March 19, 2015
Starbucks To Brew Up A Political Storm
As you ponder the implications of this personally written note, your server attempts to engage you in a conversation on the oh-so-pleasant-and-agreeable topic of race relations. Unless you have formed a close bond with your local Starbucks barista, how are you going to feel when a veritable stranger asks your opinion of the Ferguson, Missouri fiasco? What's more, how are you going to respond, as those around you wait breathlessly for your answer? And finally, what exactly is the progressive corporation Starbucks hoping to accomplish with this latest social survey?
Are you finding this as offensive, insulting, and invasive as I am? I say "offensive", because I don't need some character from Starbucks issuing me a challenge on race relations in a room full of strangers. I'm thinking it's "insulting" because they obviously think I need to be reminded that we have a race relations problem in this country. "Invasive" comes to mind as I contemplate that this is a serious subject in which I have personal and intimate opinions that I don't want to share with just anyone; there needs to be an atmosphere of mutual trust. That's not going to be the case with someone I just met for the first time that day and who is handing me a Tall Skinny Mocha Latte.
But, yet, this scenario is exactly what Starbucks is launching as their latest gimmick in their "social justice" campaign. As Breitbart.com reported earlier this week, Starbucks has published a full page ad in the New York Times — a stark, black, page with a tiny caption “Shall We Overcome?” in the middle, and the words “RaceTogether” with the company logo, on the bottom right. The ad, along with a similar one in USA Today, is part of an initiative launched this week by the coffee store chain to stimulate conversation and debate about the race in America by getting employees to engage with customers about the perennially hot button subject.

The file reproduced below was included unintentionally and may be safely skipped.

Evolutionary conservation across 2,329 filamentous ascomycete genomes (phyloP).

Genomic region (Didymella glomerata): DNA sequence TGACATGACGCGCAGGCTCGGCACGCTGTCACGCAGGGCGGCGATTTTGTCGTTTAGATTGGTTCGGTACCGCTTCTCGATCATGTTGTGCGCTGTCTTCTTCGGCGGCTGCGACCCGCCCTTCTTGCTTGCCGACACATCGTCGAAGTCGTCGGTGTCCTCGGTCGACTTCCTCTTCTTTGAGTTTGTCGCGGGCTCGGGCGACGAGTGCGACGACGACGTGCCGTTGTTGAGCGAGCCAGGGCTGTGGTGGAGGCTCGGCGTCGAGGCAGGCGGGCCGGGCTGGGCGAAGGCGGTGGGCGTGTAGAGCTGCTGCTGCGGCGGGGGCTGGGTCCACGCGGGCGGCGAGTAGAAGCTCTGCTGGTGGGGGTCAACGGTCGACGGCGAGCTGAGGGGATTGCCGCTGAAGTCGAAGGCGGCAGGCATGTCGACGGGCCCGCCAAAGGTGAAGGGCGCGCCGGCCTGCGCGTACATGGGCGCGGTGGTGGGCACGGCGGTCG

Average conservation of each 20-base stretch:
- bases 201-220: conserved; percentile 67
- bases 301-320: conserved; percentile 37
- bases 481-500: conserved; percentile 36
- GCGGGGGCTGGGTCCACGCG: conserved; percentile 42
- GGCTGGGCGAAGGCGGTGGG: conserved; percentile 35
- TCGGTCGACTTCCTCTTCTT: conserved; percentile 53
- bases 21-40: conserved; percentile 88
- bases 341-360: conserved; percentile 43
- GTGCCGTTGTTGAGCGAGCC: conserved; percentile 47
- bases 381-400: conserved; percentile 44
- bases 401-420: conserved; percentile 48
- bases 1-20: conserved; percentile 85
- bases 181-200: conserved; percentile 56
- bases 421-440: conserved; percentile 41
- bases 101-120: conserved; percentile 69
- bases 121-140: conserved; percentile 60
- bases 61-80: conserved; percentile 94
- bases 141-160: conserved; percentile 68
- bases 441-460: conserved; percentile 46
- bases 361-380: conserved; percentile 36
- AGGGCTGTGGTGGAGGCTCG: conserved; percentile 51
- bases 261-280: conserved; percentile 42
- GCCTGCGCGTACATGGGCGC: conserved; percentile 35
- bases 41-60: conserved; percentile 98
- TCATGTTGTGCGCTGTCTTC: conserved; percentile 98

Granted, the servers are not required to engage with customers, but I'm pretty sure that most of their employees are more than eager to ruffle a few feathers in favor of the corporate strategy. Starbucks CEO Howard Schultz maintains that he is not trying to cause friction between his company and the general public, saying "It it is so vitally important to the country, and that the United States is so much better than what the current state of race relations portray it to be". But remember, this is the guy whose opinions on same-sex marriage, abortion, gun control, and the Bible fall on the far left side of the spectrum. So do you think he really has any interest in hearing conservative opinions on any of these topics, let alone race relations?
What happens if someone consents to a conversation with the barista and agrees that race relations were a flash point at Ferguson, but goes on to point out that race turned out not to be the real issue in the death of Michael Brown; it was the actions of Michael Brown, himself. Or how will the barista respond to the customer's question, "Do you think race relations have been politicized in this country"? Is that the kind of conversation that Starbucks is looking for? Or is it all one-sided, and this is just another publicity stunt to taunt the public with the corporation's progressive agenda?
I don't know about you, but I am paying for a warm and cozy experience ... I don't need -- or want -- to be bombarded with social commentary. According to their own mission statement, here is what Starbucks is all about:
• Creating a culture of warmth and belonging, where everyone is welcome.
• Acting with courage, challenging the status quo and finding new ways to grow our company and each other.
• Being present, connecting with transparency, dignity and respect.
• Delivering our very best in all we do, holding ourselves accountable for results.
• We are performance driven, through the lens of humanity.
I guess what really bothers me, is that I know good and well that this company is not interested in the "free flow" of ideas, or in having mutually respectful dialogue. This is just a not-so-subtle way of driving the public discussion in their pre-determined direction.
So, let me just give them a piece of unsolicited advice... all I want from them is the warm, welcoming atmosphere and a good cup of coffee; a place to escape the politicization of our society. I don't need them to "be present" or "to connect". I can go to a political rally for that. As far as their performance, all I want them to do is deliver the best cup of coffee they can; that's what I'm paying for. And I'm willing to bet that this latest social campaign gets dropped before the next buttery caramel sauce can sink to the bottom of a macchiato.
Titus 3:9 "But avoid foolish controversies, genealogies, dissensions, and quarrels about the law, for they are unprofitable and worthless."